The Democrats rode the wave of anti-war sentiment, but they are divided over what to do. Some favor Bush’s “surge.” Most – like some Republicans – denounce it. The one thing they agree on is getting out of Iraq before the 2008 election, so that they are not left holding the bag. They therefore see their task as both public relations – seeing that Bush gets all the blame – and dredging up schemes to maintain a semblance of regional stability and protect America’s superpower status. Like Bush, they have no solution other than greater carnage for the Iraqi people.
The war was the chief issue in November, but deepening fears about the economy also played a role. Many of the newly victorious Democrats were populists who speak to the “common man,” “the average American” and the “middle class” rather than the working class. They attempt to connect with the feelings of workers while submerging the basic class division in U.S. society.
The capitalists are trying to avoid even small steps in the direction the electorate wanted to go, much less the major changes that workers yearn for. The fact is that U.S. capitalism faces dangerous economic conditions itself. The boasts of American economic triumphs by Wall Street and Washington cannot disguise concrete crises like the mounting public and private debt and the financing of the economy by foreign capital. The long-term hollowing out of U.S. industry is serious: General Motors, for example, just ended its 80-year reign as the world’s largest auto maker. The inexorable drive to raise the rate of profit in the face of capitalism’s long-term stagnation demands further attacks on working-class benefits, wages and jobs.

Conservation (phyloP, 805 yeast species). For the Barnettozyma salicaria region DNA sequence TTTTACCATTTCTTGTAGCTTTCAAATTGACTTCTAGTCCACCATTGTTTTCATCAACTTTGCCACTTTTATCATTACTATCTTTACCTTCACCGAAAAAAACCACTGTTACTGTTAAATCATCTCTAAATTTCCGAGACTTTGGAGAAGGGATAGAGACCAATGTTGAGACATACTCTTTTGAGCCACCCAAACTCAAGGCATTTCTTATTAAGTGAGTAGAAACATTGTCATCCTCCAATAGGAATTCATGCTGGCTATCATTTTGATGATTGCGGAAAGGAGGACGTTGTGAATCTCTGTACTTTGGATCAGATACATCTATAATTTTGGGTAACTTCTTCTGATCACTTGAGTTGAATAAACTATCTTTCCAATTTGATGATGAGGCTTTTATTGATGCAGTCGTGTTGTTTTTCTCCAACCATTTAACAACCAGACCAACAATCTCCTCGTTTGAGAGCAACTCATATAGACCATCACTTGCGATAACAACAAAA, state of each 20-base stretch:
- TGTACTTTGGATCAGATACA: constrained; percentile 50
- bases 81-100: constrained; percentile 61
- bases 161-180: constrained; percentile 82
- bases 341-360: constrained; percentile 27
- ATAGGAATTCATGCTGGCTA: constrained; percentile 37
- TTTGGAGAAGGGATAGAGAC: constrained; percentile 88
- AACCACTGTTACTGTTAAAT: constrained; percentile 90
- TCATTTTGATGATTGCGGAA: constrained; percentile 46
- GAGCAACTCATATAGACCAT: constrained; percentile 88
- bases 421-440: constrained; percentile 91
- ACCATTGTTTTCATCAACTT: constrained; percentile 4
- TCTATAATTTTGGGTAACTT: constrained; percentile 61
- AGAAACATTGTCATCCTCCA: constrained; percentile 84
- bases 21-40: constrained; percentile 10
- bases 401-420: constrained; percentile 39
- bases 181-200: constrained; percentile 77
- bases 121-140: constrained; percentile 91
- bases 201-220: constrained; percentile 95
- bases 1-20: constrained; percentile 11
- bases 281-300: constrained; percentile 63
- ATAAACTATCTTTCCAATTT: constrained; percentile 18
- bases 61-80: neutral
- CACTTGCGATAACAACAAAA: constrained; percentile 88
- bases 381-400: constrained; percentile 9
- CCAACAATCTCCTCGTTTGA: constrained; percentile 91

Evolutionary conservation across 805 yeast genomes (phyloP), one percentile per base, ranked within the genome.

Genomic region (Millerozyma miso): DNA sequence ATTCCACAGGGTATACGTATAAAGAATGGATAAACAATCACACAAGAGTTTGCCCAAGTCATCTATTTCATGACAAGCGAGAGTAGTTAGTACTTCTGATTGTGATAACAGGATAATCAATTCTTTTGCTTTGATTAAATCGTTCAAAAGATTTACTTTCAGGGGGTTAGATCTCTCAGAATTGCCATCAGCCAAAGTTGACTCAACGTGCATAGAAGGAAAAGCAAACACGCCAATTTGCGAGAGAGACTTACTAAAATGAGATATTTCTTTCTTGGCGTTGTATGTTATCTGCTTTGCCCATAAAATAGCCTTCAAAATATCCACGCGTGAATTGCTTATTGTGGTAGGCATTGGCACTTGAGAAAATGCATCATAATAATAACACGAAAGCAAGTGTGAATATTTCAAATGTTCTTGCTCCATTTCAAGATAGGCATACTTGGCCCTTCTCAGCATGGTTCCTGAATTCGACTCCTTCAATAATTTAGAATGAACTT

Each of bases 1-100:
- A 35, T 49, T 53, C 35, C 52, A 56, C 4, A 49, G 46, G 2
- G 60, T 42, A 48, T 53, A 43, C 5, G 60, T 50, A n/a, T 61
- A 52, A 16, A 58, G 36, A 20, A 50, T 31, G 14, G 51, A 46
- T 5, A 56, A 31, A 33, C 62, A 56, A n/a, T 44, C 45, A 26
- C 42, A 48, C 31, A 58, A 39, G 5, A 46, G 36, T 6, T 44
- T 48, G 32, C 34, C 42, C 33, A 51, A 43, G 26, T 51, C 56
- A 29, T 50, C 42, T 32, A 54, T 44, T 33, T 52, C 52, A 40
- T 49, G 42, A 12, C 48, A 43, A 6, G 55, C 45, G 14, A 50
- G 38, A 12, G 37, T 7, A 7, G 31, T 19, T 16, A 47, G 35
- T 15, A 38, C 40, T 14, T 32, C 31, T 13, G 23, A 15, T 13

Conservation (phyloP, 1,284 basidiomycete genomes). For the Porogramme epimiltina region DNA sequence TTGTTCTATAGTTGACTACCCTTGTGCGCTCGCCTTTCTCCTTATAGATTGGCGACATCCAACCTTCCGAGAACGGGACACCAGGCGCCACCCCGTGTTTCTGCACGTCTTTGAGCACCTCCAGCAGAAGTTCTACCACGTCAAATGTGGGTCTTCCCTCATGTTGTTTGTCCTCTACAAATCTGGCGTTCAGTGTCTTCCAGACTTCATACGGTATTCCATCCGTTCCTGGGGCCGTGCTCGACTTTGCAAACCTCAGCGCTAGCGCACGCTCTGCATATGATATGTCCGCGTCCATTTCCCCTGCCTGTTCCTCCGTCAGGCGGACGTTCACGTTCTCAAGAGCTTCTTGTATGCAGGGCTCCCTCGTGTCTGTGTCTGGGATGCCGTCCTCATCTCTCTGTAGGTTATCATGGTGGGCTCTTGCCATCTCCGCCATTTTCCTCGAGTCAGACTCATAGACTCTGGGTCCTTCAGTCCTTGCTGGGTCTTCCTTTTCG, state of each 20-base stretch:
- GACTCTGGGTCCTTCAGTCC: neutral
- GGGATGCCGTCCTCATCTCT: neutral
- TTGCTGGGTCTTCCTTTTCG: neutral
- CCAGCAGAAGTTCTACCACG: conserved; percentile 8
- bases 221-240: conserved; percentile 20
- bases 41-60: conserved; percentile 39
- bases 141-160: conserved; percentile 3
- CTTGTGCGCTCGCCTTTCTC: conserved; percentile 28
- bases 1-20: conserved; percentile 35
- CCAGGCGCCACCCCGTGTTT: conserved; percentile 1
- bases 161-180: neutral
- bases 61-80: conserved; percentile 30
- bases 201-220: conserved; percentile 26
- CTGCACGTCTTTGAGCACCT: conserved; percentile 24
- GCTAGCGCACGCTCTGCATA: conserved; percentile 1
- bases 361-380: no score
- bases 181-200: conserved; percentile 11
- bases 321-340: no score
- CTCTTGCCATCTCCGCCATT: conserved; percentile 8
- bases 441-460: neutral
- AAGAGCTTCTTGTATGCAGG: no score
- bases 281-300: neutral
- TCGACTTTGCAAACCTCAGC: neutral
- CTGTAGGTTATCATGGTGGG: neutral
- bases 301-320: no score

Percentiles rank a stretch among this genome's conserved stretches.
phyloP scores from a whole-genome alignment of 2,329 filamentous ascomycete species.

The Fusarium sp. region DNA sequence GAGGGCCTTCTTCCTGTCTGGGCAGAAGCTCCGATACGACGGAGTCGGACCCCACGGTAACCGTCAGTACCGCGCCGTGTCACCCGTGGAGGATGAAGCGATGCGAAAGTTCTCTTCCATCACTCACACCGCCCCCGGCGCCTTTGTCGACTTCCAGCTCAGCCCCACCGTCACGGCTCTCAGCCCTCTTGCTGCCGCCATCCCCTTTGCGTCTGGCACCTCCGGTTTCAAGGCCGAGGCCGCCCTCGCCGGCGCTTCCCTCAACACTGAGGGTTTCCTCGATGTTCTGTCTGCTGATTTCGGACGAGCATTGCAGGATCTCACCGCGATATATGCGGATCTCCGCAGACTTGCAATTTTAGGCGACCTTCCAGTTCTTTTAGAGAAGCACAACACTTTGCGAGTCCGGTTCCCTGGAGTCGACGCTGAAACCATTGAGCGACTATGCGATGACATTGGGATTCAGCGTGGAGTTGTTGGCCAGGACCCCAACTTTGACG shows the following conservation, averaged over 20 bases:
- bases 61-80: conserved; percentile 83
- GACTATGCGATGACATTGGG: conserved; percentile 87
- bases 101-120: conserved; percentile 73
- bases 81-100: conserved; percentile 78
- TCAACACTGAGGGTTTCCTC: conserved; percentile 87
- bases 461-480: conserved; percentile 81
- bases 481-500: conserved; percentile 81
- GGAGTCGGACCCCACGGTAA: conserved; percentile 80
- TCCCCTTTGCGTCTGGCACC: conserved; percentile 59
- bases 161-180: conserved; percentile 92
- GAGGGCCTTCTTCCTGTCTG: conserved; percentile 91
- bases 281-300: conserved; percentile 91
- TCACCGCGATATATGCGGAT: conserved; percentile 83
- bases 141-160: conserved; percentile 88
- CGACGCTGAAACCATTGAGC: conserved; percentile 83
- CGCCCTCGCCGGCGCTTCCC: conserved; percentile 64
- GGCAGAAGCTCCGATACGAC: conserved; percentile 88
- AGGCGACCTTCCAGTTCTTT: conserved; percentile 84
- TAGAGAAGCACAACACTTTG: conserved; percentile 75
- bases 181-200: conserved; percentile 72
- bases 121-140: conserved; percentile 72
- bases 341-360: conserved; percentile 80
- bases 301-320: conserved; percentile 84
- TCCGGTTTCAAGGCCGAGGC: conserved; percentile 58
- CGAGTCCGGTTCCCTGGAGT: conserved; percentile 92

That is the reason for the deepening economic gulf between the capitalists and the working class. The capitalists need to roll back even further the gains made by workers during the post-war boom and by Black people in the upheavals of the 1960’s. Their problem is to figure out how to maintain the assault on workers’ livelihoods, in contrast to the increasing mass demand for relief.
The Democratic leadership is promising a short list of small improvements: raising the minimum wage, ending some corporate tax breaks, cutting interest rates on students loans, and allowing Medicare to negotiate discounts on prescription drugs. There is no chance that they will address the real crises of jobs, incomes, pensions and health care. But the populist Democrats are pushing hard for something more on the economic front, at least rhetorically. They understand that economic concessions are necessary to avoid mass upheavals that are not confined to the ballot box.
The growing role of the bourgeois populists shows that the crisis of working-class leadership is even greater than the crisis of capitalist leadership. Now that the struggle of the masses here and abroad is beginning to re-emerge, the task is to struggle for working-class independence and a revolutionary workers’ party that fights for a new socialist society.